New Jersey Gov. Chris Christie was set to spend the weekend campaigning for Donald Trump, but some of his appearances were reportedly cancelled on Friday shortly after two of his former allies were convicted of conspiracy and fraud for participating in a 2013 scheme to close access lanes on the George Washington Bridge.
On Thursday, the Trump campaign had announced that Christie would be spending Saturday stumping for Trump in New Hampshire and Pennsylvania. However, soon after the verdict was announced, Paul Steinhauser, political director of NH1 News, said a “campaign source” told the channel that Christie would not be coming to New Hampshire.
The reported cancellation of Christie’s events in the Granite State came as Democrats have attacked him for the verdict in the so-called Bridgegate trial. Christie and the Trump campaign did not respond to multiple requests for comment from Yahoo News about the criticism and whether the events are still taking place as planned.
Christie is the chairman of the Republican nominee’s transition team, which plays a key role in planning for a potential Trump administration. Speaking to reporters on Friday, John Podesta, the chairman of Hillary Clinton’s presidential campaign, suggested that Trump should strip Christie of his position. Podesta referenced Trump’s repeated vows to fight corruption and “drain the swamp” in Washington, D.C.
“He might want to attend to what’s going on on the side of what he’s doing in the campaign,” Podesta said, according to a campaign pool report. “So, rather than just crisscrossing the country and hopscotching, talking about cleaning up the swamp, he might start by draining his own swamp, and asking Mr. Christie to resign as the head of his transition.”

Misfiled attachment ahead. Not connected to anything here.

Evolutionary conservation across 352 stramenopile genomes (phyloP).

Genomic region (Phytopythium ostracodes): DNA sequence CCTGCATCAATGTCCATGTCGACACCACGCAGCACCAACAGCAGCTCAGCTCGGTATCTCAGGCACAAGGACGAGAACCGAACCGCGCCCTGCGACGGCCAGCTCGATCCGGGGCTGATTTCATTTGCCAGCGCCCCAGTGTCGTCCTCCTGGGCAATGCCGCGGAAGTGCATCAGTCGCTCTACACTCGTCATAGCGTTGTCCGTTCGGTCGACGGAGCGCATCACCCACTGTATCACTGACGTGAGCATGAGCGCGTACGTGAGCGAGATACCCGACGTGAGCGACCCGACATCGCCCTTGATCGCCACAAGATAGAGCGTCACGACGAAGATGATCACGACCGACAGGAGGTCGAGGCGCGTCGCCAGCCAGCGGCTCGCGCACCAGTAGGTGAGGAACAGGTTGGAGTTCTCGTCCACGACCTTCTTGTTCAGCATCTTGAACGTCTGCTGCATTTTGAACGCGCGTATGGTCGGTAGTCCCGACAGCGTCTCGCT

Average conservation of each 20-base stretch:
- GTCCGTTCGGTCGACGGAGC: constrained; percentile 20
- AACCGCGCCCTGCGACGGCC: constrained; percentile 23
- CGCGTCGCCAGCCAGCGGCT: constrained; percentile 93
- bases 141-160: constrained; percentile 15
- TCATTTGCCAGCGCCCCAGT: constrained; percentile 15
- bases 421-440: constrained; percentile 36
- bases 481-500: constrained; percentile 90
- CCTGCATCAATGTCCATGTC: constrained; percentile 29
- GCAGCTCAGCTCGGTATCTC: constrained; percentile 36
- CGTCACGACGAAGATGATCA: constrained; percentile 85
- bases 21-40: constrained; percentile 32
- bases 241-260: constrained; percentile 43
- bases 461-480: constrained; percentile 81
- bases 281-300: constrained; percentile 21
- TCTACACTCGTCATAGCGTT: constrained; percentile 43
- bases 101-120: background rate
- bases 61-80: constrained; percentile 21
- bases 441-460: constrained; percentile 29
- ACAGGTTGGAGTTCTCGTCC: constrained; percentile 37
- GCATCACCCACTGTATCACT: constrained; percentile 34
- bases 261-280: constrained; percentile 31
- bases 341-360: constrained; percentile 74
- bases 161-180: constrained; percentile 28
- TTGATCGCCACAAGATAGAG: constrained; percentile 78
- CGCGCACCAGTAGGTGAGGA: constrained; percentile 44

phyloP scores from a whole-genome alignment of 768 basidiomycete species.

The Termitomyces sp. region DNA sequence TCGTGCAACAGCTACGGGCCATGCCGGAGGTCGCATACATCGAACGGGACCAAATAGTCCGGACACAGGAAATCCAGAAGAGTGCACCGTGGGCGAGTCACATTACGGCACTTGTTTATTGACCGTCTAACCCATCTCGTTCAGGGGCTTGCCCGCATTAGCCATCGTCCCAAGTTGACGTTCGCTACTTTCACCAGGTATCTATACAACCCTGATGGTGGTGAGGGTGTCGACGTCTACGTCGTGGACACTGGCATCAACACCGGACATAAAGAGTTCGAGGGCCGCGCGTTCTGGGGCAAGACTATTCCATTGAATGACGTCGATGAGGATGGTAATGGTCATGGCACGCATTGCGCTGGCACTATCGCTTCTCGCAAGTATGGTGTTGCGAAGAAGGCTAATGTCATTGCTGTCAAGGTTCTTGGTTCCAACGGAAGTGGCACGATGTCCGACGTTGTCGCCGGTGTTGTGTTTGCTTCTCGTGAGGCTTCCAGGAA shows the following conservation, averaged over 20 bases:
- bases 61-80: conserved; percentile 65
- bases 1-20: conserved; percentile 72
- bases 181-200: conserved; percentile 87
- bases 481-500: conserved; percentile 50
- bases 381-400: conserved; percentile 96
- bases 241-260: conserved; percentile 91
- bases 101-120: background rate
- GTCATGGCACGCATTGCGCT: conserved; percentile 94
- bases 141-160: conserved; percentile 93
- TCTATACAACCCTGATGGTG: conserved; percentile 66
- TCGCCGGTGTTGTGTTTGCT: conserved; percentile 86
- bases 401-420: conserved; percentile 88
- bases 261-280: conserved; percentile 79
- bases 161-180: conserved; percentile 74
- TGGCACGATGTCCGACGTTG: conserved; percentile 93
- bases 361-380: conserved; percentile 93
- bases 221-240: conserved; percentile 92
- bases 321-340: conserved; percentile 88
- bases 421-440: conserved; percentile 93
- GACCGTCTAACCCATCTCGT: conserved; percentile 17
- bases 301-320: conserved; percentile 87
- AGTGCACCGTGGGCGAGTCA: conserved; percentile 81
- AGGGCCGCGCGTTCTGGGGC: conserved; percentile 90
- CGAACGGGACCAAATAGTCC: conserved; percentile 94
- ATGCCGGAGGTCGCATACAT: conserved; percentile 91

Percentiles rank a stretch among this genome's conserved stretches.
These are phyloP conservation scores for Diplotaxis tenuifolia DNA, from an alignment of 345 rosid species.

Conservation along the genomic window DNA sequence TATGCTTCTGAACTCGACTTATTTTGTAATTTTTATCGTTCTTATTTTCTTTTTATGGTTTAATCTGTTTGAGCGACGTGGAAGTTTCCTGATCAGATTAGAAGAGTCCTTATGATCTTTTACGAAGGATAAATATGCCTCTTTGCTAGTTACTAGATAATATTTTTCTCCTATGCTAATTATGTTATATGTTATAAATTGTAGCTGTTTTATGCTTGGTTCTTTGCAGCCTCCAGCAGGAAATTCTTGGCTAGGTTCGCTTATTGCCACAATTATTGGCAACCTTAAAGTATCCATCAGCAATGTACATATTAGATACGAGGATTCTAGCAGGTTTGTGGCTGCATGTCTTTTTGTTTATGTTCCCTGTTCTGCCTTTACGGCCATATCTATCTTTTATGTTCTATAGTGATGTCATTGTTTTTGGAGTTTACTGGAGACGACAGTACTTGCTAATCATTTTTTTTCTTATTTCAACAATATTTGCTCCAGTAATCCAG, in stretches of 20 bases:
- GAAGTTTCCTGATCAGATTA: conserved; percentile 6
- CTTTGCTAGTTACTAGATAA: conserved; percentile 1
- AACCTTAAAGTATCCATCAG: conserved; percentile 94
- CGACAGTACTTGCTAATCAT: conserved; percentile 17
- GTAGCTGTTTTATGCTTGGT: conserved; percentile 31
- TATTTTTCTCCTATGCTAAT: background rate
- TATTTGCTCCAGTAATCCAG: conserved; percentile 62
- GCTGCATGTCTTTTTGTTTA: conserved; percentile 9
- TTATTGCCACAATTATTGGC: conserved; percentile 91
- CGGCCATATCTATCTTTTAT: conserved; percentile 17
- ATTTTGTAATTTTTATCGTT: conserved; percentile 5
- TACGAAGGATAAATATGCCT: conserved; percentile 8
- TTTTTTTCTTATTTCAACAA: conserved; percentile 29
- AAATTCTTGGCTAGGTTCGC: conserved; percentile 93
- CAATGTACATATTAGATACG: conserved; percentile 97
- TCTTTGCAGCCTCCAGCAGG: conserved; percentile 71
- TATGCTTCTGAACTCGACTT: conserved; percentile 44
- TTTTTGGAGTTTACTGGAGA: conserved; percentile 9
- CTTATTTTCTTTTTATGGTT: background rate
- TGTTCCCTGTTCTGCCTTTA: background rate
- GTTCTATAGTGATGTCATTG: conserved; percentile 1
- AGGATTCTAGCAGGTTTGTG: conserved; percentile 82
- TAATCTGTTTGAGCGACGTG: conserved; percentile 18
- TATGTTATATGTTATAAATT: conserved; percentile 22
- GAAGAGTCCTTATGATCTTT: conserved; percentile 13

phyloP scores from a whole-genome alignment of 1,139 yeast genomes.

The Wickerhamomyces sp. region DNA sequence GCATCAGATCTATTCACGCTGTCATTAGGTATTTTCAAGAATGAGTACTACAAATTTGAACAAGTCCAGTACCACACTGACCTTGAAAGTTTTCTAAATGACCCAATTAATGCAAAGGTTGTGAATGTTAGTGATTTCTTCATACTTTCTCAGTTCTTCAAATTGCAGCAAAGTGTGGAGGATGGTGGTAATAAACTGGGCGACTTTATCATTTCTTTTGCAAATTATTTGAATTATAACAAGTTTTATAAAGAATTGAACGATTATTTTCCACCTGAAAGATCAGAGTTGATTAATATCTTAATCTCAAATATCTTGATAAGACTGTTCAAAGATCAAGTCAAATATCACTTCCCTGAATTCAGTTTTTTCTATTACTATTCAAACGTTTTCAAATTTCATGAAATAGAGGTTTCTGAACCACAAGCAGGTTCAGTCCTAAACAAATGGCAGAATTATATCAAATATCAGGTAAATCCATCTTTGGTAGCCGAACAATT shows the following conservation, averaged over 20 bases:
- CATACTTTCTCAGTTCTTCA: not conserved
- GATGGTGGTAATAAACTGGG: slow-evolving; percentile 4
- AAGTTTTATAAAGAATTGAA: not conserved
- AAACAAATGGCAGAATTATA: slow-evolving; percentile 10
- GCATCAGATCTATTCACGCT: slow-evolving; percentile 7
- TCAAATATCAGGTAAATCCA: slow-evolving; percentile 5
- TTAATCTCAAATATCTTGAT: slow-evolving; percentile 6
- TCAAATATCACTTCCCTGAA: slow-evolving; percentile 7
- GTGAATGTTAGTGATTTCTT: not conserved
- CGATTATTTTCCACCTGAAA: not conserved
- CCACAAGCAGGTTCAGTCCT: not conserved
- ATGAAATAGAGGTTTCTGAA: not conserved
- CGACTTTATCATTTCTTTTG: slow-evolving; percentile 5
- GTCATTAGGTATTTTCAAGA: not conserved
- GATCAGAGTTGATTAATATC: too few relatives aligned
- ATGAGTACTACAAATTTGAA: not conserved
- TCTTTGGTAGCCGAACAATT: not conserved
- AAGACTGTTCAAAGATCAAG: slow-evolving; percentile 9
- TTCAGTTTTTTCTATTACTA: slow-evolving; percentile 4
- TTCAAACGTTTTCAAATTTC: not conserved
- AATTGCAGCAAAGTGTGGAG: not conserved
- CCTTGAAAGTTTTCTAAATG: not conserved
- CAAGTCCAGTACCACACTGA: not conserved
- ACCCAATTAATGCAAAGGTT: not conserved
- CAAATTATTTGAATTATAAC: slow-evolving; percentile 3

In September 2013, Christie’s allies allegedly ordered four lanes closed on the George Washington Bridge, which spans from New York City to New Jersey, to retaliate against a mayor who didn’t endorse the governor’s reelection bid that year. The shutdown led to days of gridlock in the town of Fort Lee, N.J., which sits at the base of the bridge.
Christie’s former chief of staff, Bridget Kelly, and Bill Baroni, one of the governor’s appointees at the Port Authority of New York and New Jersey, which oversees the bridge, were found guilty on Friday of all charges in the federal case. Witnesses testified that Christie’s allies enacted the lane closure plot at the governor’s behest.
Christie has consistently maintained that he had no role in the lane closures and his aides acted without his knowledge. Nevertheless, the scandal became a significant roadblock in his political career. Christie was widely seen as a powerful potential contender in this year’s presidential election. The Bridgegate scandal damaged his poll numbers and his campaign was ultimately unsuccessful. After withdrawing from the race, Christie endorsed Trump. Christie has said the Bridgegate case played into Trump’s decision not to tap the governor as his running mate.
The governor addressed the verdict Friday in a written statement in which he said he was “saddened” by the case. “Let me be clear once again: I had no knowledge prior to or during these lane realignments, and had no role in authorizing them. No believable evidence was presented to contradict that fact. Anything said to the contrary over the past six weeks in court is simply untrue,” Christie said, adding, “As a former federal prosecutor, I have respected these proceedings and refused to comment on the daily testimony from the trial. I will set the record straight in the coming days regarding the lies that were told by the media and in the courtroom.”
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